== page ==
early 50s with a job on a road crew and some songs by Jimmie Rodgers and Hank Snow.
"The guys on the road crew were the ones who taught me to play the guitar and sing
those songs," he says. "But it turned out that the songs werent the
important part--the people who taught them to me were the important part. I cant
remember those songs, but I can remember those people."
When DiFranco was first delving into music as a kid in the 70s, the typical way
to learn was through recordings, copping songs and licks from pop LPs. Was this her
experience? Not at all, she says. "I definitely learned how to play guitar from
people. My parents didnt have a record player, so my whole experience with music was
made by people in the room for most of my formative years. Luckily for me, there were
always a lot of people around playing guitar, and so [music] has always been something you
did, not something you bought. I didnt idolize rock stars, I
didnt have wet dreams about . . . whoever; I just had friends who were teaching me
songs. I never really aspired to that rock-star thing; it was a party."
Perhaps because of her record-free childhood, DiFranco also never adopted the common
belief that recording is the most important work of a professional musician and performing
is a secondary consideration. Phillips notes, "Too many young people are getting that
backward, that somehow a recording history is going to make a living for you. Its
not. What would Bob Feldman from Red House Records tell you, or Ken [Irwin] from Rounder?
Theyd say, For us to put out a record of you, youve got to be doing at
least 100 dates a year. Otherwise its not worth it."
DiFranco says, "Kids come up to me, and they want advice about whats the
magic formula to get the national tours and the distribution. You can see they want, want,
want all these things. And I think, Maybe you should just try to get a gig.
Maybe you should just get a gig, and then maybe you should do that every weekend for ten
years, and then see if youre not on a haphazard national tour that grew organically
and if you dont have some recordings that you made along the way that are
distributed through the people you encountered along the way."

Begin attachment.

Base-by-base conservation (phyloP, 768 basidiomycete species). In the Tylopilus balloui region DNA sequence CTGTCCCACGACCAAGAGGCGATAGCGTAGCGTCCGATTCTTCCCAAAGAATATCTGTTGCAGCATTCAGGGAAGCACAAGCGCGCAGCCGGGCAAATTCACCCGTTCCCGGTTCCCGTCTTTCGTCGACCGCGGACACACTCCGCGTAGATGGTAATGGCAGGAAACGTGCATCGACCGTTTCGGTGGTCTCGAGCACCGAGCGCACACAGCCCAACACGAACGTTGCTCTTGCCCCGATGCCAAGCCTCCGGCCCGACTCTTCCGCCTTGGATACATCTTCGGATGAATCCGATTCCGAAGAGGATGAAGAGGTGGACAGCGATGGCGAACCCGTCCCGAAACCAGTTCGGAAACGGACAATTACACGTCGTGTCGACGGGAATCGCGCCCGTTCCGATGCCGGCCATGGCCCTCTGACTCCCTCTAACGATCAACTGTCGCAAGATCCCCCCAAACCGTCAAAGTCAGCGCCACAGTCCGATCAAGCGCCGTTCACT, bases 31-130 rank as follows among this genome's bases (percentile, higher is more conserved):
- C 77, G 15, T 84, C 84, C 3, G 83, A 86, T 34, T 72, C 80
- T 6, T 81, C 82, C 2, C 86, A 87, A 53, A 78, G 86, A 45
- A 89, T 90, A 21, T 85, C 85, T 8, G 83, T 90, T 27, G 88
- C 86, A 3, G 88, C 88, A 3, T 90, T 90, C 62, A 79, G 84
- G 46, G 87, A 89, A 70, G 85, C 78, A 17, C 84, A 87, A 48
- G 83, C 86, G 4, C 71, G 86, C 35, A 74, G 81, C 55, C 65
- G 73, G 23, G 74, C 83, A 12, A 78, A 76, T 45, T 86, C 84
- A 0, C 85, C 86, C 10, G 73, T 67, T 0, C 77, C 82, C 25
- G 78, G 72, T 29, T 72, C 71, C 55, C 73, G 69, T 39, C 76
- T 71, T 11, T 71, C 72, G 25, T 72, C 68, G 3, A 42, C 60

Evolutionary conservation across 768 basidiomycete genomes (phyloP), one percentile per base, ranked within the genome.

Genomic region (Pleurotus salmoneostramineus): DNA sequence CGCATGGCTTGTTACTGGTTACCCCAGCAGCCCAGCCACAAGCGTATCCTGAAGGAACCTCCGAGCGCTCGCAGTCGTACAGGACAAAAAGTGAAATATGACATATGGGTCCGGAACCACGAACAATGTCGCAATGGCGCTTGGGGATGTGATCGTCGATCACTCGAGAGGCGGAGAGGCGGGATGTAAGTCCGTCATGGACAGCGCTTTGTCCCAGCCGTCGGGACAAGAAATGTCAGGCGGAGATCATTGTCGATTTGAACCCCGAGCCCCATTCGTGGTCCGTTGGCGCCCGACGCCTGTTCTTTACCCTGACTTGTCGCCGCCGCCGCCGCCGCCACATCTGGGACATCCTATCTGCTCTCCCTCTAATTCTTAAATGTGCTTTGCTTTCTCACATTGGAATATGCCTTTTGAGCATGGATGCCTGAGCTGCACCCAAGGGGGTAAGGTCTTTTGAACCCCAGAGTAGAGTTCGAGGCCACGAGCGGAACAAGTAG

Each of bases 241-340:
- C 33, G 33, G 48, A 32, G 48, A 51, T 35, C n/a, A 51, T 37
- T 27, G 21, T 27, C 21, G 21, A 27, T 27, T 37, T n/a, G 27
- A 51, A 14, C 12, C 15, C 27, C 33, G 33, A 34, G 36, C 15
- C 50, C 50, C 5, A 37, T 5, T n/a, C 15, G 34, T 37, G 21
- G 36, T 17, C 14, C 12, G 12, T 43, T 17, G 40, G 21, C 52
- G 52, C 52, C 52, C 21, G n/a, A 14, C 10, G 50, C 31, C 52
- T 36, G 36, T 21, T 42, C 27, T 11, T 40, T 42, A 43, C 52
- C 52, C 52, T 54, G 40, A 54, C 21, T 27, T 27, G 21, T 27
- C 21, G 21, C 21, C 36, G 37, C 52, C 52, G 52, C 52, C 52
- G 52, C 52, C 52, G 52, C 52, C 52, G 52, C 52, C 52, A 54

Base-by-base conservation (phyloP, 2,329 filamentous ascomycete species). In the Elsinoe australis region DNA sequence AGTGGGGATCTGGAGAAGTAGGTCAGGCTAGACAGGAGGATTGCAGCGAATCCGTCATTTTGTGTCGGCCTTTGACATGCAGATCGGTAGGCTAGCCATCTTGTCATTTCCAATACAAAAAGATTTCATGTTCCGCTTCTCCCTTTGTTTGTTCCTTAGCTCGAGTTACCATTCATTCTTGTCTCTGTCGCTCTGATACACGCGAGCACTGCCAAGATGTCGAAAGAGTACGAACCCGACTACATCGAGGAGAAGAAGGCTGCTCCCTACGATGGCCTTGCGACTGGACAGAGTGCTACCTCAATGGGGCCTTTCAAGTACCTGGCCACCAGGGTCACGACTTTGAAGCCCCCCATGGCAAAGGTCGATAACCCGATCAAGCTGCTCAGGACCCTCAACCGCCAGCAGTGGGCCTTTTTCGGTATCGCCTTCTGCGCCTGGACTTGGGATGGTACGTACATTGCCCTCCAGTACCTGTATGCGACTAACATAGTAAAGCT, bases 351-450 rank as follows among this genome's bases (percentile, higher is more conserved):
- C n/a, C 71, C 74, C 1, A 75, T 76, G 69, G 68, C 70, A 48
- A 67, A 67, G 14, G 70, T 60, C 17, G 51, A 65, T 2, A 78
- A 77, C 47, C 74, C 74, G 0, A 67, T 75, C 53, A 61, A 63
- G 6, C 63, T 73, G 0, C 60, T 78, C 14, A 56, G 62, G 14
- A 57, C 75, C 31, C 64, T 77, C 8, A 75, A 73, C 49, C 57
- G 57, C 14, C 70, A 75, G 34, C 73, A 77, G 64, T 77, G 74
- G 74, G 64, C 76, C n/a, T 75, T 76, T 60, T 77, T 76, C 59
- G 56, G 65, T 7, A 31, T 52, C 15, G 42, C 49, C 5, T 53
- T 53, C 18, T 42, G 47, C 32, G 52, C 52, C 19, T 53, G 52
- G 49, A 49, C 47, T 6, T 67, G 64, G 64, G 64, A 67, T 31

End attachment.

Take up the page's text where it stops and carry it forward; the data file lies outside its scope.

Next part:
"Whats the work of a poet?" Phillips adds. "To write poetry.
Whats the work of an artist? To paint. Whats the work of a singer? To sing. I
tell them, Fasten totally on the work. Give yourself completely to the work, till
you can do it as well as it can be done, and then people will come looking for you. But
forget the rest of it. That will happen if youre completely fixed on the
That phrase the work keeps popping up in conversation with these two, who hold
an entirely down-to-earth view of what it means to be a musician. "What mass media
have done to the entertainer in this culture is beyond description," says Phillips,
"to the point where you could have a panel of a world expert on nutrition and a
sitcom star next to each other, and they would quote and listen to the sitcom star, as if
their opinion was more valuable than this persons who has spent their life studying
something. Weve really inflated the role of the entertainer in this society, instead
of looking at the entertainer as I think we must look at ourselves: as simply good
carpenters, good plumbers. Who isnt afraid of bad carpentry? Who isnt afraid
of bad plumbing? As artists, were not any more or any less than trying to become
journeymen, journeywomen, at a trade, after an apprenticeship, and then to do that for an
adequate compensation so that we can get through in the world. Why must it be anything
greater than that?
"Thats a very deep mystery to me, how we let that get out control, how we
let that happen. Because in antiquity, even on the frontier in America, people sang and
did poems and dances as an organic part of their lives. You went from the threshing floor
to the dance floor easily. What happened that made those who could play and those who
could sing special people? More than special people--we turned them into idols, turned
them into gods."
~ ~ ~
DiFranco and Phillips may feel that performing is their true calling, and that
recording is a by-product, but theres a rich irony behind that sentiment: their
collaboration would never have happened without recording technology. The Past
Didnt Go Anywhere is a studio-created illusion, a technological bridge between
far-distant musical styles. Plus, individually, they are recording artists;
DiFranco in particular has been making records at a breakneck pace. If, as she suggests,
the fixation on recordings and product is one of the main characteristics of commercial
music that distinguish it from folk music like hers and Phillips, how do these two
deal in the record business without losing touch with the wellsprings of their music?
The answer is unanimous: by maintaining a fiercely independent stance vis-à-vis the
corporate music business. Thats a serious understatement when referring to a man who